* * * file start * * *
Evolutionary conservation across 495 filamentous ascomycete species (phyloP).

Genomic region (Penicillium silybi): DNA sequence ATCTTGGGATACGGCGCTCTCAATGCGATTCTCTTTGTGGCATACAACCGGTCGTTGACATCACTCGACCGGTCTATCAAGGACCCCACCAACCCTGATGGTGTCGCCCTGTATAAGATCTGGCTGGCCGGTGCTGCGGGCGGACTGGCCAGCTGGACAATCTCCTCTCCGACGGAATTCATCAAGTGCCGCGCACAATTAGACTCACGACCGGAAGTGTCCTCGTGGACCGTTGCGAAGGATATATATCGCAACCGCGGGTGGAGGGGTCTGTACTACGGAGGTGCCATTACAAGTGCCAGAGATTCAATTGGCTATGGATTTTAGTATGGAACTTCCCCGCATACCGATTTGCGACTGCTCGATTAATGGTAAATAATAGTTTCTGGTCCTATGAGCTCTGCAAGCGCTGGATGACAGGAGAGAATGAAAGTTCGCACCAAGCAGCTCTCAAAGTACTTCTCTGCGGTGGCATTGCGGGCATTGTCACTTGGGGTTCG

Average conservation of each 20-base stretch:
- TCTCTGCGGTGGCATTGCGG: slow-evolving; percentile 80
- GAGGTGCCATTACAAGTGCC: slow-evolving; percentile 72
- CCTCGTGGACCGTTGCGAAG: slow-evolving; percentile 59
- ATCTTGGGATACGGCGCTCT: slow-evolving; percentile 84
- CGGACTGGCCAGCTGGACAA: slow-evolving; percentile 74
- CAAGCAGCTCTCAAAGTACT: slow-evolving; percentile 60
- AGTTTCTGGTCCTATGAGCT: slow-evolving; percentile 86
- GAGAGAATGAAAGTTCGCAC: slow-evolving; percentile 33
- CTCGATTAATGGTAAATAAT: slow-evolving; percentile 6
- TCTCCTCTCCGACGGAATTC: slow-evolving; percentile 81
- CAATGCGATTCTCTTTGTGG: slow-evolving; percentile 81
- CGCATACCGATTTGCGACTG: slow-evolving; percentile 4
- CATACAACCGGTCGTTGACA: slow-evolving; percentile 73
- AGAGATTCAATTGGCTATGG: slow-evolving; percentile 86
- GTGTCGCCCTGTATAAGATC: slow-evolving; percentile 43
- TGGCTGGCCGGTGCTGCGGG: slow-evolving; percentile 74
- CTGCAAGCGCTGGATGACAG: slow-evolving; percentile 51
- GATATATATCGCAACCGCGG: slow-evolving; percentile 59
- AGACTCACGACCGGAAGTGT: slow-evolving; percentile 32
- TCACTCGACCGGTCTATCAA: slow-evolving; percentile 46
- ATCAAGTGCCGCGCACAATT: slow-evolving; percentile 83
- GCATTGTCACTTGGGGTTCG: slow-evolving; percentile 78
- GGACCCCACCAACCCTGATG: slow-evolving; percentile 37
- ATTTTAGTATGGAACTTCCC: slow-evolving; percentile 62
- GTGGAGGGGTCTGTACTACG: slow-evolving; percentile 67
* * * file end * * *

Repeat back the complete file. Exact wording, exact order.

Evolutionary conservation across 495 filamentous ascomycete species (phyloP).

Genomic region (Penicillium silybi): DNA sequence ATCTTGGGATACGGCGCTCTCAATGCGATTCTCTTTGTGGCATACAACCGGTCGTTGACATCACTCGACCGGTCTATCAAGGACCCCACCAACCCTGATGGTGTCGCCCTGTATAAGATCTGGCTGGCCGGTGCTGCGGGCGGACTGGCCAGCTGGACAATCTCCTCTCCGACGGAATTCATCAAGTGCCGCGCACAATTAGACTCACGACCGGAAGTGTCCTCGTGGACCGTTGCGAAGGATATATATCGCAACCGCGGGTGGAGGGGTCTGTACTACGGAGGTGCCATTACAAGTGCCAGAGATTCAATTGGCTATGGATTTTAGTATGGAACTTCCCCGCATACCGATTTGCGACTGCTCGATTAATGGTAAATAATAGTTTCTGGTCCTATGAGCTCTGCAAGCGCTGGATGACAGGAGAGAATGAAAGTTCGCACCAAGCAGCTCTCAAAGTACTTCTCTGCGGTGGCATTGCGGGCATTGTCACTTGGGGTTCG

Average conservation of each 20-base stretch:
- TCTCTGCGGTGGCATTGCGG: slow-evolving; percentile 80
- GAGGTGCCATTACAAGTGCC: slow-evolving; percentile 72
- CCTCGTGGACCGTTGCGAAG: slow-evolving; percentile 59
- ATCTTGGGATACGGCGCTCT: slow-evolving; percentile 84
- CGGACTGGCCAGCTGGACAA: slow-evolving; percentile 74
- CAAGCAGCTCTCAAAGTACT: slow-evolving; percentile 60
- AGTTTCTGGTCCTATGAGCT: slow-evolving; percentile 86
- GAGAGAATGAAAGTTCGCAC: slow-evolving; percentile 33
- CTCGATTAATGGTAAATAAT: slow-evolving; percentile 6
- TCTCCTCTCCGACGGAATTC: slow-evolving; percentile 81
- CAATGCGATTCTCTTTGTGG: slow-evolving; percentile 81
- CGCATACCGATTTGCGACTG: slow-evolving; percentile 4
- CATACAACCGGTCGTTGACA: slow-evolving; percentile 73
- AGAGATTCAATTGGCTATGG: slow-evolving; percentile 86
- GTGTCGCCCTGTATAAGATC: slow-evolving; percentile 43
- TGGCTGGCCGGTGCTGCGGG: slow-evolving; percentile 74
- CTGCAAGCGCTGGATGACAG: slow-evolving; percentile 51
- GATATATATCGCAACCGCGG: slow-evolving; percentile 59
- AGACTCACGACCGGAAGTGT: slow-evolving; percentile 32
- TCACTCGACCGGTCTATCAA: slow-evolving; percentile 46
- ATCAAGTGCCGCGCACAATT: slow-evolving; percentile 83
- GCATTGTCACTTGGGGTTCG: slow-evolving; percentile 78
- GGACCCCACCAACCCTGATG: slow-evolving; percentile 37
- ATTTTAGTATGGAACTTCCC: slow-evolving; percentile 62
- GTGGAGGGGTCTGTACTACG: slow-evolving; percentile 67